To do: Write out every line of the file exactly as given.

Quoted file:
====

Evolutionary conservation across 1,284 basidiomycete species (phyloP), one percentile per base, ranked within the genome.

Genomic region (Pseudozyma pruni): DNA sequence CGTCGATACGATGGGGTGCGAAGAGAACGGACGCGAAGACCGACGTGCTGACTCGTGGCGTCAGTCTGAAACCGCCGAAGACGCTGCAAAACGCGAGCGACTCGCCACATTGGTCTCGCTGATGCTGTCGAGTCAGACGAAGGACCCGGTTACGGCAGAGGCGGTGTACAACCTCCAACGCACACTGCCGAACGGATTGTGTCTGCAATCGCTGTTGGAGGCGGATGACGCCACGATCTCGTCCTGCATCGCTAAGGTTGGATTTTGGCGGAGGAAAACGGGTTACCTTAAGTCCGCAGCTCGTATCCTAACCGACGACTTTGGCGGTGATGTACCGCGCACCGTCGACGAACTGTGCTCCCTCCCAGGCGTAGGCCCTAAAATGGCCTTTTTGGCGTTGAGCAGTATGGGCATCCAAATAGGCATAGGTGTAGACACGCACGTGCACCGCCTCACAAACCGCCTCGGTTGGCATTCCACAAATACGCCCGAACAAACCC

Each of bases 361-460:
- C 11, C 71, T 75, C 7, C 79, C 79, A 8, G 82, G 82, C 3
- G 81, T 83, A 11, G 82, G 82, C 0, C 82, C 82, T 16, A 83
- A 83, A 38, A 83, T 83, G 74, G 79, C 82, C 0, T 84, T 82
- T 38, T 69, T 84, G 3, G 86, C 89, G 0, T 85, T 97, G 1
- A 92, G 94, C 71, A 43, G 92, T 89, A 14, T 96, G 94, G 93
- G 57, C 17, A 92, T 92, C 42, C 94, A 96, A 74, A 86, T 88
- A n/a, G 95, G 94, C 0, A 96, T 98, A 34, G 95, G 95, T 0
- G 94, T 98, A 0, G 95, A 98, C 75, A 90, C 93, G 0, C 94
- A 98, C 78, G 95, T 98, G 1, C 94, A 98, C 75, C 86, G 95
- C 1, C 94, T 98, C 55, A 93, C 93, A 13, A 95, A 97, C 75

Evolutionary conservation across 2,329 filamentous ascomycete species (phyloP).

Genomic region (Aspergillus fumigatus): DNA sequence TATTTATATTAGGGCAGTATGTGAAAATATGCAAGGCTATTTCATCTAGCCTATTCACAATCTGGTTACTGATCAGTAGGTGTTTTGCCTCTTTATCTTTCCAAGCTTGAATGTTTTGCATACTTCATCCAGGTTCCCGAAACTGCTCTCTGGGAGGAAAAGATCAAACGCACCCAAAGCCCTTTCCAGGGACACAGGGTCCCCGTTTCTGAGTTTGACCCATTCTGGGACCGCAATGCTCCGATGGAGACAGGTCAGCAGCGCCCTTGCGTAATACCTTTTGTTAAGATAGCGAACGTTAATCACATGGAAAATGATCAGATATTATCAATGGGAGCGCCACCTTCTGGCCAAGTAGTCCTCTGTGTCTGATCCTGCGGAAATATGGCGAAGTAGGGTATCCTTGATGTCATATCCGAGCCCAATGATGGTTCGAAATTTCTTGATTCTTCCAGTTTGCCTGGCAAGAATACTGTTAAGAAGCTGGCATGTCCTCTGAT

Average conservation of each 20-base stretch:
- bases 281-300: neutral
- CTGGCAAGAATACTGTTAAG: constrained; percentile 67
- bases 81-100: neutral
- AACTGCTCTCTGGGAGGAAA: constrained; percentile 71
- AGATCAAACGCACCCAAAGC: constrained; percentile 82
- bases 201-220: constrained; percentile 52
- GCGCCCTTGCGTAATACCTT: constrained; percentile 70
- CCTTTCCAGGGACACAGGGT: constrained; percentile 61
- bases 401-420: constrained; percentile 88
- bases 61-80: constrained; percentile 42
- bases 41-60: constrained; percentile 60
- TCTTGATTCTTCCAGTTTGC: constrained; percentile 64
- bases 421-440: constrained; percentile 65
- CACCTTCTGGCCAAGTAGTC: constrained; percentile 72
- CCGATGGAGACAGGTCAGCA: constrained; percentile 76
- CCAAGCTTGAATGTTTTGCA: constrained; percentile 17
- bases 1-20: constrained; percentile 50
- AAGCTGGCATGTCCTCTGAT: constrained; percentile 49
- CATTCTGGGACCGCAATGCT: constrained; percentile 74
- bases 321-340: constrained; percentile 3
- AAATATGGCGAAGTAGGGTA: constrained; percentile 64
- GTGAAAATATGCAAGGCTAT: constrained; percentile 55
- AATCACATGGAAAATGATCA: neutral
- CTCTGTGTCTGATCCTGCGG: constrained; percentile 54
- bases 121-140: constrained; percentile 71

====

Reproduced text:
Evolutionary conservation across 1,284 basidiomycete species (phyloP), one percentile per base, ranked within the genome.

Genomic region (Pseudozyma pruni): DNA sequence CGTCGATACGATGGGGTGCGAAGAGAACGGACGCGAAGACCGACGTGCTGACTCGTGGCGTCAGTCTGAAACCGCCGAAGACGCTGCAAAACGCGAGCGACTCGCCACATTGGTCTCGCTGATGCTGTCGAGTCAGACGAAGGACCCGGTTACGGCAGAGGCGGTGTACAACCTCCAACGCACACTGCCGAACGGATTGTGTCTGCAATCGCTGTTGGAGGCGGATGACGCCACGATCTCGTCCTGCATCGCTAAGGTTGGATTTTGGCGGAGGAAAACGGGTTACCTTAAGTCCGCAGCTCGTATCCTAACCGACGACTTTGGCGGTGATGTACCGCGCACCGTCGACGAACTGTGCTCCCTCCCAGGCGTAGGCCCTAAAATGGCCTTTTTGGCGTTGAGCAGTATGGGCATCCAAATAGGCATAGGTGTAGACACGCACGTGCACCGCCTCACAAACCGCCTCGGTTGGCATTCCACAAATACGCCCGAACAAACCC

Each of bases 361-460:
- C 11, C 71, T 75, C 7, C 79, C 79, A 8, G 82, G 82, C 3
- G 81, T 83, A 11, G 82, G 82, C 0, C 82, C 82, T 16, A 83
- A 83, A 38, A 83, T 83, G 74, G 79, C 82, C 0, T 84, T 82
- T 38, T 69, T 84, G 3, G 86, C 89, G 0, T 85, T 97, G 1
- A 92, G 94, C 71, A 43, G 92, T 89, A 14, T 96, G 94, G 93
- G 57, C 17, A 92, T 92, C 42, C 94, A 96, A 74, A 86, T 88
- A n/a, G 95, G 94, C 0, A 96, T 98, A 34, G 95, G 95, T 0
- G 94, T 98, A 0, G 95, A 98, C 75, A 90, C 93, G 0, C 94
- A 98, C 78, G 95, T 98, G 1, C 94, A 98, C 75, C 86, G 95
- C 1, C 94, T 98, C 55, A 93, C 93, A 13, A 95, A 97, C 75

Evolutionary conservation across 2,329 filamentous ascomycete species (phyloP).

Genomic region (Aspergillus fumigatus): DNA sequence TATTTATATTAGGGCAGTATGTGAAAATATGCAAGGCTATTTCATCTAGCCTATTCACAATCTGGTTACTGATCAGTAGGTGTTTTGCCTCTTTATCTTTCCAAGCTTGAATGTTTTGCATACTTCATCCAGGTTCCCGAAACTGCTCTCTGGGAGGAAAAGATCAAACGCACCCAAAGCCCTTTCCAGGGACACAGGGTCCCCGTTTCTGAGTTTGACCCATTCTGGGACCGCAATGCTCCGATGGAGACAGGTCAGCAGCGCCCTTGCGTAATACCTTTTGTTAAGATAGCGAACGTTAATCACATGGAAAATGATCAGATATTATCAATGGGAGCGCCACCTTCTGGCCAAGTAGTCCTCTGTGTCTGATCCTGCGGAAATATGGCGAAGTAGGGTATCCTTGATGTCATATCCGAGCCCAATGATGGTTCGAAATTTCTTGATTCTTCCAGTTTGCCTGGCAAGAATACTGTTAAGAAGCTGGCATGTCCTCTGAT

Average conservation of each 20-base stretch:
- bases 281-300: neutral
- CTGGCAAGAATACTGTTAAG: constrained; percentile 67
- bases 81-100: neutral
- AACTGCTCTCTGGGAGGAAA: constrained; percentile 71
- AGATCAAACGCACCCAAAGC: constrained; percentile 82
- bases 201-220: constrained; percentile 52
- GCGCCCTTGCGTAATACCTT: constrained; percentile 70
- CCTTTCCAGGGACACAGGGT: constrained; percentile 61
- bases 401-420: constrained; percentile 88
- bases 61-80: constrained; percentile 42
- bases 41-60: constrained; percentile 60
- TCTTGATTCTTCCAGTTTGC: constrained; percentile 64
- bases 421-440: constrained; percentile 65
- CACCTTCTGGCCAAGTAGTC: constrained; percentile 72
- CCGATGGAGACAGGTCAGCA: constrained; percentile 76
- CCAAGCTTGAATGTTTTGCA: constrained; percentile 17
- bases 1-20: constrained; percentile 50
- AAGCTGGCATGTCCTCTGAT: constrained; percentile 49
- CATTCTGGGACCGCAATGCT: constrained; percentile 74
- bases 321-340: constrained; percentile 3
- AAATATGGCGAAGTAGGGTA: constrained; percentile 64
- GTGAAAATATGCAAGGCTAT: constrained; percentile 55
- AATCACATGGAAAATGATCA: neutral
- CTCTGTGTCTGATCCTGCGG: constrained; percentile 54
- bases 121-140: constrained; percentile 71